The Kotohira-gu shrine has been worshiped since ancient times and is often affectionately referred to as “Konpira-san” by local people. It is a Japanese custom for people to visit shrines, where they pray during specific milestones they have achieved in their lives; this includes the start of a new year (Hatsumoude), when people visit shrines to pray for safety and happiness.
1. SNEAKERS ARE RECOMMENDED
Konpirasan is renowned for the long flight of stone steps – 765 in all – that lead up to the main shrine (Hongu), and encompassing in all 1368 steps one chooses to also visit the shrine situated further away, at the rear (Okusha). It is highly recommended that you wear sneakers and carry a backpack with anything you may need when visiting the shrines.
2. BORROW WALKING STICKS AT STREET STALLS AT THE APPROACH
There are a variety of shops and eating places lined on the both sides of the road approaching the shrine. Many of them will lend you a walking stick free of charge, so pick one up as you pass. It will be of a great help when climbing up the many stone steps.
3. LOOK FOR JAPAN’S ONLY CLIMBING PALANQUIN (TOZAN KAGO)
You can hire a palanquin for the 365-step journey to the shrine's gate. This type of palanquin is only found at Konpirasan in Japan. The weight limit is 100 kg and up to two children can ride the palanquin at the same time. (The return fare is 6,800 yen *fares are subject to change).
4. Meet the god's horse (Shin-me)
At the open space following the copper Torii gate at the 429th step, you will see the sacred white horse that has been dedicated to the shrine for the god to ride.
5. LEARN BASIC ETIQUETTE FOR WORSHIPPING
Go through the first, second and third Torii gates in order to reach the main shrine. Bow lightly as you go through each gate
Cleanse yourself at the chouzusha before you reach the main shrine.
1. Take a ladle with your right hand and pour water over your left hand.
2. Switch the ladle to your left hand and pour water over your right hand.
3. Switch the ladle again to your right hand, pour water on your left palm (try cupping your left hand) and put the water in your mouth to lightly wash in the inside of your mouth. Discard the water in the drain.
4. Pour water over your left hand to cleanse it.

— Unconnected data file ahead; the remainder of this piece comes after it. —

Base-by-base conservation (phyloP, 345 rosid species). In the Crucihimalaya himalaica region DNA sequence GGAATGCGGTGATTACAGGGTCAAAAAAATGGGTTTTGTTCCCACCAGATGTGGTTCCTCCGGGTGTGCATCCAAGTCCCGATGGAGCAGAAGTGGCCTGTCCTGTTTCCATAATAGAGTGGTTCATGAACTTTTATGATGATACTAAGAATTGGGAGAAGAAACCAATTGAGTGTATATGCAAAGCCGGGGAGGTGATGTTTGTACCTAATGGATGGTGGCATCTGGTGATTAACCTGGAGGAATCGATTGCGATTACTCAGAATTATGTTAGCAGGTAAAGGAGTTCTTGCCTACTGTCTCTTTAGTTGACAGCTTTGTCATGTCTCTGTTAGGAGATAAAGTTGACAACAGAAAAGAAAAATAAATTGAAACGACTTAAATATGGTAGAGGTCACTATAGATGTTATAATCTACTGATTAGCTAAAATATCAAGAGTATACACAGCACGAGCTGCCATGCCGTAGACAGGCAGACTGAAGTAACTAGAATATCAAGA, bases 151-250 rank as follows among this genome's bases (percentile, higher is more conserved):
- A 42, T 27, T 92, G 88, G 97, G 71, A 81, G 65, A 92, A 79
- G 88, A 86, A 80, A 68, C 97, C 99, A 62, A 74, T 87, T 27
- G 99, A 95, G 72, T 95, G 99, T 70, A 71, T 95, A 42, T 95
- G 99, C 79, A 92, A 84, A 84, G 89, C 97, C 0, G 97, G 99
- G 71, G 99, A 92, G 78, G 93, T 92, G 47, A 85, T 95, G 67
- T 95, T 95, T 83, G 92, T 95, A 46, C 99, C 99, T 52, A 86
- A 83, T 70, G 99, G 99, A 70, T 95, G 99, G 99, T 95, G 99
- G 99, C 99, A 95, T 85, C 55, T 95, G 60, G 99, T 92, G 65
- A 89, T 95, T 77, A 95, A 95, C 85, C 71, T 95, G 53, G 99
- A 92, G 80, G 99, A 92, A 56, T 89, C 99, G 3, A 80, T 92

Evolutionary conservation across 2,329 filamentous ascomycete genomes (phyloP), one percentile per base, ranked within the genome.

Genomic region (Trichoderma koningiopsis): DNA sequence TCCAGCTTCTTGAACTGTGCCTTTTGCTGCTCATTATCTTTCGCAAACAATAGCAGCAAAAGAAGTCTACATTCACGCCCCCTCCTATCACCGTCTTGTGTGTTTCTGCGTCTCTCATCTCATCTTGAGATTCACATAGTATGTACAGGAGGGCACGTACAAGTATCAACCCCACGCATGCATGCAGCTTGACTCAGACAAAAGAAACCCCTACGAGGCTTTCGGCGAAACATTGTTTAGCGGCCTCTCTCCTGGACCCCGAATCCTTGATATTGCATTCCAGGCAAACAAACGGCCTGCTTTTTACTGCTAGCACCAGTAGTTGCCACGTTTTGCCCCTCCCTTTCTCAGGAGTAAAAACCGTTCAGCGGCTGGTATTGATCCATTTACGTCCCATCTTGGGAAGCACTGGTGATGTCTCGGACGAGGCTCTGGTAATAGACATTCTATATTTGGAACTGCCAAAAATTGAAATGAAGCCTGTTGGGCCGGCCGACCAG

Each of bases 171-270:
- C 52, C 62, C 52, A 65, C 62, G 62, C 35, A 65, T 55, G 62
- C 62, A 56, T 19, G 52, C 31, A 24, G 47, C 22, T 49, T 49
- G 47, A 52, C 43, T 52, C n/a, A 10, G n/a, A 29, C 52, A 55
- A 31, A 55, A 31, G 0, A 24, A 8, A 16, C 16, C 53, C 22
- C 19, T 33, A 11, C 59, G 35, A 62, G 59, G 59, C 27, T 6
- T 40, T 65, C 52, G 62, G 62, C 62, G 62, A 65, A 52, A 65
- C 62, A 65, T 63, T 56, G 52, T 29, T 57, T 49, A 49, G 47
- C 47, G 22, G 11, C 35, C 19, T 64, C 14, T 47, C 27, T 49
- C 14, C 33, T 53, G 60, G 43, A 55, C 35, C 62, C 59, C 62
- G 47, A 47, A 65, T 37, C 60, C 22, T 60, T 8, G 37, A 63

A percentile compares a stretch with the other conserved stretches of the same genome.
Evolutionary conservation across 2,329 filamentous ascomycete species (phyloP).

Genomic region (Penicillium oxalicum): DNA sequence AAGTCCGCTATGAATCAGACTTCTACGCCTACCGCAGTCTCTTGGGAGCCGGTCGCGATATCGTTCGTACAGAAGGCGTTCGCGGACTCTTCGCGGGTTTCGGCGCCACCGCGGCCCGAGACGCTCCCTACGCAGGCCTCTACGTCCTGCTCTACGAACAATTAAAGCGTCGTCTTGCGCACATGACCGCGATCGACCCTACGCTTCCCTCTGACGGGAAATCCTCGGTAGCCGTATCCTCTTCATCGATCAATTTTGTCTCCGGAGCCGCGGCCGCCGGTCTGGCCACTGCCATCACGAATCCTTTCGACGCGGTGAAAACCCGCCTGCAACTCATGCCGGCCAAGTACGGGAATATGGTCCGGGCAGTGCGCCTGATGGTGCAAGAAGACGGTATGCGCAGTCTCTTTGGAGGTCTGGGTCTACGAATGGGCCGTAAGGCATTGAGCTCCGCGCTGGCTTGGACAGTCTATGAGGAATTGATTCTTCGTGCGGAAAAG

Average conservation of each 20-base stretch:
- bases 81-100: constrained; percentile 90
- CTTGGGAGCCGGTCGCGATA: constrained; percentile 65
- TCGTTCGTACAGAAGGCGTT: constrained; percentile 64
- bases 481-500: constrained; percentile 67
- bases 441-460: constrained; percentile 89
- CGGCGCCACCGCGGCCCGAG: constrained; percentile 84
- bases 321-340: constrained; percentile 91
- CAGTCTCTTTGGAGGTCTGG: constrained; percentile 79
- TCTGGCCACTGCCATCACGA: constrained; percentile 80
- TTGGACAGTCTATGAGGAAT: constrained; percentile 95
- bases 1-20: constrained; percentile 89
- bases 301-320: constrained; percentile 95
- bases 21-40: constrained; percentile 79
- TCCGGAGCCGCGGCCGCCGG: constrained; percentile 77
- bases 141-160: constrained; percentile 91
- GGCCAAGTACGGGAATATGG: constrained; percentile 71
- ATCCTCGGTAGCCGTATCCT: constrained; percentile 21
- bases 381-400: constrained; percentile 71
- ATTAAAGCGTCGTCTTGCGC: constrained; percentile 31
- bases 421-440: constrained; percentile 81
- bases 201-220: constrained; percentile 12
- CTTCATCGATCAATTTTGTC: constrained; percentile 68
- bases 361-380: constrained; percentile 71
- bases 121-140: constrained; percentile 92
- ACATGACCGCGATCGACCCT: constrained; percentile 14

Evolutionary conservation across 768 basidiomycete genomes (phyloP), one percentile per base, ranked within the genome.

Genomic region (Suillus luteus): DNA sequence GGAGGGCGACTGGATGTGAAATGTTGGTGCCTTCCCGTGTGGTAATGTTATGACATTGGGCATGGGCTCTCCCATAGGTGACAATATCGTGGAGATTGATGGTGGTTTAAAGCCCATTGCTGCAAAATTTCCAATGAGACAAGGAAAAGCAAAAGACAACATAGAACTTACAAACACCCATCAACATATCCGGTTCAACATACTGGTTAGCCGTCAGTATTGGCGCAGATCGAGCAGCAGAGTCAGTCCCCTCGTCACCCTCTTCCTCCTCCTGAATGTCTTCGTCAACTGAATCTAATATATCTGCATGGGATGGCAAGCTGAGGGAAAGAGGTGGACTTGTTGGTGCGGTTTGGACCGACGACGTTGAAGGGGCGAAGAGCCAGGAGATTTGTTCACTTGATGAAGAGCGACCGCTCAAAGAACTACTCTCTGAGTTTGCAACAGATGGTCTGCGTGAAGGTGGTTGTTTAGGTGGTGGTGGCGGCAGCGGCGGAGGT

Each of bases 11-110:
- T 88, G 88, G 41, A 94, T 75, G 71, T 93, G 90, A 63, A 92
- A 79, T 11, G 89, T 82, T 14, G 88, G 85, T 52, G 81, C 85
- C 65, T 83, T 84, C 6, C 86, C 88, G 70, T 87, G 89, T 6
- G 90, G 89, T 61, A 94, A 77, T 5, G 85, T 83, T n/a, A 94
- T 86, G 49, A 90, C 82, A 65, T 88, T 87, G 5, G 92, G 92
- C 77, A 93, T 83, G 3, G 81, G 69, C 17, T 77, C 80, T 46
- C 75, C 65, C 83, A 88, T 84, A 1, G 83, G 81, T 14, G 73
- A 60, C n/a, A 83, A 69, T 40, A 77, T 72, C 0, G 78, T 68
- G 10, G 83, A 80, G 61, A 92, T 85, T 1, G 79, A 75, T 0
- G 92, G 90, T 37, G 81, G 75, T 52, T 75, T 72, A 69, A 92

5. Hold the ladle upright, then put it back to where it was before.
Arriving at the front of the worshipping place, lightly bow once.
If there is a bell, ring it strongly by pulling the rope, so that the god will know that you are there.
Make a donation in the offertory box, or saisenbako. Avoid throwing the money in the box; go closer and put the offering in the box as quietly as possible.
Now it is time for two bows, two hand claps and one bow.
“Two bows”: bow deeply to the shrine twice.
“Two claps”: clap your hands twice, then put your hands together in front of your chest, make your wishes, then put your hands down.
“One bow”: bow again deeply once.
6. ENJOY THE APPROACHING ROAD
There are a variety of shops on both sides of the road approaching the shrine. There are many eating places including a restaurant run by the local sake brewery, “Kinryo”, udon noodle restaurants and Japanese sweet shops, as well as many gift shops that sell traditional crafts including Japanese swords, Daruma dolls (Japanese traditional doll modeled after Bodhidharma) and souvenirs and gifts. It is the ideal place for binge eating the famous food of Konpirasan, or for buying Japanese souvenirs.
7. FIND THE FAMOUS YELLOW CHARMS OF KONPIRASAN
“Mamori” means “to protect” and Omamori are portable personal protection amulets or charms. The Konpirasan’s “Shiawase no Kiiroi Omamori" (literally means "yellow charm of happiness") is made of woven turmeric-dyed silk, and resembles a golden color. It is said to offer protection from illness and disaster.
[Address] 892-1 Kotohira-cho Nakatadogun, Kagawa
By train: 30 minute walk from JR Kotohira Station and Kotoden Kotohira Station
By car: 15 minute drive from Takamatsu Expressway, Zentsuji Interchange
[Closed] Open 365 days a year